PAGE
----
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Sant' Elena

The last church in Venice

Sant' Elena

The mostly artificial Isola di Sant'Elena is Venice at its remotest. The lack of little canals winding in and out and the recent date of most of its buildings make it seem like an Italian ‘Anywhere’ miraculously delivered from the national plague of automobilitis.

Long an open meadow in front of a church and convent, the island was a fashionable 19th-century retreat for Sunday picnics and promenades until the Austrians began to expand it for a military parade ground. In the early 20th century land reclamation, the island grew and blocks of flats took over all of the meadow, except for the crescent of the Parco delle Rimembranze.

At the very eastern end of the island, the lonely church of Sant’Elena is hemmed in by the walls of a sports field and a naval college. Venice picked up the body of Constantine’s mother Helen in the great 13th-century haul of Eastern booty. As one of the chief saints of the Eastern church, Helen’s relics merited their own church; the present Gothic version was designed by Giacomo Celega and built in 1435-39 for Olivetan monks.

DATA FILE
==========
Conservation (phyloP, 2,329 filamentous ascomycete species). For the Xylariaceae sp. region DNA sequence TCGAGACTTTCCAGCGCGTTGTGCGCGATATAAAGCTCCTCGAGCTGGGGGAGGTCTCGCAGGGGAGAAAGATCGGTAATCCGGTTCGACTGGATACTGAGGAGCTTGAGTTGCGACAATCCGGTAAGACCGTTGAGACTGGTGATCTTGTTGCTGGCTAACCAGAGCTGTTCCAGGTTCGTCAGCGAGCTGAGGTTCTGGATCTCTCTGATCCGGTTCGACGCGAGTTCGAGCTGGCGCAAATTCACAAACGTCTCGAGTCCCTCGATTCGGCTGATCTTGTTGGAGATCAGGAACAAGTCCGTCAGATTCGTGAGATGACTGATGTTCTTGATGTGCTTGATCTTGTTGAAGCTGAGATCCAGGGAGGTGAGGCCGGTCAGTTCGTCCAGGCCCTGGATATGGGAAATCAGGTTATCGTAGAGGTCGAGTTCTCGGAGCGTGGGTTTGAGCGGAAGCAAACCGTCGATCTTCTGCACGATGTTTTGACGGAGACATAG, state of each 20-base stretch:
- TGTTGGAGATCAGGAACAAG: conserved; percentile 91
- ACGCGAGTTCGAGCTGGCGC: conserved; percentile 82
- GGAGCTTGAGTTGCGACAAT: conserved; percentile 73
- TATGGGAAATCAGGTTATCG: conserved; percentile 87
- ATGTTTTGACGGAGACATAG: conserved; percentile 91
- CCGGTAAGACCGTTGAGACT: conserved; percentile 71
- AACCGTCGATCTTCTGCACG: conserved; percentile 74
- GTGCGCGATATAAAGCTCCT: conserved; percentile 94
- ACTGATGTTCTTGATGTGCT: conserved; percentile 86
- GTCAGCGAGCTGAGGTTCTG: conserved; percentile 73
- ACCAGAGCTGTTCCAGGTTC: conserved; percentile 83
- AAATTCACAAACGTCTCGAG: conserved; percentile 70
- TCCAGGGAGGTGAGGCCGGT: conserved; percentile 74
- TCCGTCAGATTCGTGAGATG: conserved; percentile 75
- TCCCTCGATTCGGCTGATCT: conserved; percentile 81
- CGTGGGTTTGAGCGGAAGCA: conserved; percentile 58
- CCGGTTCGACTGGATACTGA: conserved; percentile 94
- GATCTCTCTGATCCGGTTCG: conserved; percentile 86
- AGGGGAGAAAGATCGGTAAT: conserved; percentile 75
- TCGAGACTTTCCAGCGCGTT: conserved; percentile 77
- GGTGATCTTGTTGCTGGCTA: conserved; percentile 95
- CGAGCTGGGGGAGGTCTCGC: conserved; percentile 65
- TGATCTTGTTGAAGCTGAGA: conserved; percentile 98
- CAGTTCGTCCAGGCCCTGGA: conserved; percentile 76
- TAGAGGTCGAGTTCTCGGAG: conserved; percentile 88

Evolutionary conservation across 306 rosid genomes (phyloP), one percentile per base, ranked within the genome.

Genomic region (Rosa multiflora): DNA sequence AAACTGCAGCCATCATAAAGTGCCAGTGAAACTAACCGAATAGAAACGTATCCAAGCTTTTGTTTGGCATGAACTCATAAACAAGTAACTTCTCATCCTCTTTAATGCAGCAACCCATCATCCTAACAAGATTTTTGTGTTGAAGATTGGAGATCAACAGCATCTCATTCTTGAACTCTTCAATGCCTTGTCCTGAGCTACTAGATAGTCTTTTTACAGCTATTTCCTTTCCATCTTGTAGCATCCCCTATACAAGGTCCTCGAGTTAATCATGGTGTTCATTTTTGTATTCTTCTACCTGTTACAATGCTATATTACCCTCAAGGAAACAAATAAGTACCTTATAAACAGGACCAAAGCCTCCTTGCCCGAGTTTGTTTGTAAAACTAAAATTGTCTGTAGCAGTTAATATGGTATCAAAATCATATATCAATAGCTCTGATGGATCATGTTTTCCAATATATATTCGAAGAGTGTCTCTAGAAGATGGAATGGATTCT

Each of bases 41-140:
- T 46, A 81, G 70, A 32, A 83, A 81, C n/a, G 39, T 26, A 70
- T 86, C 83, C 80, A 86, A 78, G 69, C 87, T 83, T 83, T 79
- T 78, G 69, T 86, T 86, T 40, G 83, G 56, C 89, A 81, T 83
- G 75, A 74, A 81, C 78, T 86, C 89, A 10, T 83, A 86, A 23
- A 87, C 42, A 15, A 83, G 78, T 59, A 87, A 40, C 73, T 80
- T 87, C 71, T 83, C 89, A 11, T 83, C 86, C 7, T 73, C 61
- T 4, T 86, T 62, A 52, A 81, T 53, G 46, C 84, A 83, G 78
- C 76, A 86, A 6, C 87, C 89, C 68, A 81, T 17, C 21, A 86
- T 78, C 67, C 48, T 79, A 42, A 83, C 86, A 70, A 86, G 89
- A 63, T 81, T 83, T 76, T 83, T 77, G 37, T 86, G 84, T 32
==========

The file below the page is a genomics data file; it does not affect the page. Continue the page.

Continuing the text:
Although one of Venice’s chief religious houses, Santa Elena was deconsecrated by Napoleon in 1807, who hauled off over a hundred works of art; the Austrians added insult to injury by using it variously as a bakery and a foundry. At one point there were even plans to turn the island into a factory producing railway carriages, a plan noisily opposed by Robert Browning, who supported William Morris and his campaign to protect historic Venice.

The church was restored in 1915, reconsecrated in 1929 it was, and in 1958 it was given a brand new campanile. You can see its finest surviving work of art right in front: Antonio Rizzo’s monumental Doorway Dedicated to Comandante Vittore Cappello, Kneeling Before St Helen (1470s), celebrated for the naturalism of the Comandante’s expression.

In contrast to the doorway, the rest of Sant’Elena’s façade is severe but handsome, its narrow elevation relieved by the chapels on the right and the cloister on the left. Some of the paintings that once filled it are in the Accademia, and it is often called into serve as art space during the Biennale.

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vaporetto: Sant' Elena

Text © Dana Facaros and Michael Pauls

Image by Didier Descouens, Creative Commons License